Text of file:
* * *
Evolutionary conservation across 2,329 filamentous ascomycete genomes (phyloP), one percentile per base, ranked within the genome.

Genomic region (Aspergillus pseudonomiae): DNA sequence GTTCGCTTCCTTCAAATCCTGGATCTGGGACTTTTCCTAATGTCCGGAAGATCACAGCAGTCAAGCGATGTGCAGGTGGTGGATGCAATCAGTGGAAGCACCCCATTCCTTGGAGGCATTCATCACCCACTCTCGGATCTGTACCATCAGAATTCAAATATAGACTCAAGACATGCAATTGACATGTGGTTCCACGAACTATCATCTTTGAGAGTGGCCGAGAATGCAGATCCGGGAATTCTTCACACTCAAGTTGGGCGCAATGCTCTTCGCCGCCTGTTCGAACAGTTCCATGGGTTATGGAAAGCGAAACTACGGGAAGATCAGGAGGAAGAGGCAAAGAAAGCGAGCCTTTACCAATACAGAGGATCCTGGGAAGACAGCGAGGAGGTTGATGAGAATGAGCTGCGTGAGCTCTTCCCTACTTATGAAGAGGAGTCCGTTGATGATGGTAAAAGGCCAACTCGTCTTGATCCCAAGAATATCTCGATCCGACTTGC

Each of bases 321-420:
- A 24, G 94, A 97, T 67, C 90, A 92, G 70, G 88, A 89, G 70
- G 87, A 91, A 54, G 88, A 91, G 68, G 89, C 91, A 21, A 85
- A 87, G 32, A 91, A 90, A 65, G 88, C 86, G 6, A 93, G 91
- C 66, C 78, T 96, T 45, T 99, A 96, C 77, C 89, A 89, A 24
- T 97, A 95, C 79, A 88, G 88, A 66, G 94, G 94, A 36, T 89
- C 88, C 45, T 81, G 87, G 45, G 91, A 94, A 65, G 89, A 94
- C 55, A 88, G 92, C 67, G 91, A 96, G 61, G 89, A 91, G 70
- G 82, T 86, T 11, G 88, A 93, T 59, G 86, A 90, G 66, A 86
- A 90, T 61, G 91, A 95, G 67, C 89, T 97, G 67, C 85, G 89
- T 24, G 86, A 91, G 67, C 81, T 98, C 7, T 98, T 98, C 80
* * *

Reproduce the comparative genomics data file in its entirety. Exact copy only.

Evolutionary conservation across 2,329 filamentous ascomycete genomes (phyloP), one percentile per base, ranked within the genome.

Genomic region (Aspergillus pseudonomiae): DNA sequence GTTCGCTTCCTTCAAATCCTGGATCTGGGACTTTTCCTAATGTCCGGAAGATCACAGCAGTCAAGCGATGTGCAGGTGGTGGATGCAATCAGTGGAAGCACCCCATTCCTTGGAGGCATTCATCACCCACTCTCGGATCTGTACCATCAGAATTCAAATATAGACTCAAGACATGCAATTGACATGTGGTTCCACGAACTATCATCTTTGAGAGTGGCCGAGAATGCAGATCCGGGAATTCTTCACACTCAAGTTGGGCGCAATGCTCTTCGCCGCCTGTTCGAACAGTTCCATGGGTTATGGAAAGCGAAACTACGGGAAGATCAGGAGGAAGAGGCAAAGAAAGCGAGCCTTTACCAATACAGAGGATCCTGGGAAGACAGCGAGGAGGTTGATGAGAATGAGCTGCGTGAGCTCTTCCCTACTTATGAAGAGGAGTCCGTTGATGATGGTAAAAGGCCAACTCGTCTTGATCCCAAGAATATCTCGATCCGACTTGC

Each of bases 321-420:
- A 24, G 94, A 97, T 67, C 90, A 92, G 70, G 88, A 89, G 70
- G 87, A 91, A 54, G 88, A 91, G 68, G 89, C 91, A 21, A 85
- A 87, G 32, A 91, A 90, A 65, G 88, C 86, G 6, A 93, G 91
- C 66, C 78, T 96, T 45, T 99, A 96, C 77, C 89, A 89, A 24
- T 97, A 95, C 79, A 88, G 88, A 66, G 94, G 94, A 36, T 89
- C 88, C 45, T 81, G 87, G 45, G 91, A 94, A 65, G 89, A 94
- C 55, A 88, G 92, C 67, G 91, A 96, G 61, G 89, A 91, G 70
- G 82, T 86, T 11, G 88, A 93, T 59, G 86, A 90, G 66, A 86
- A 90, T 61, G 91, A 95, G 67, C 89, T 97, G 67, C 85, G 89
- T 24, G 86, A 91, G 67, C 81, T 98, C 7, T 98, T 98, C 80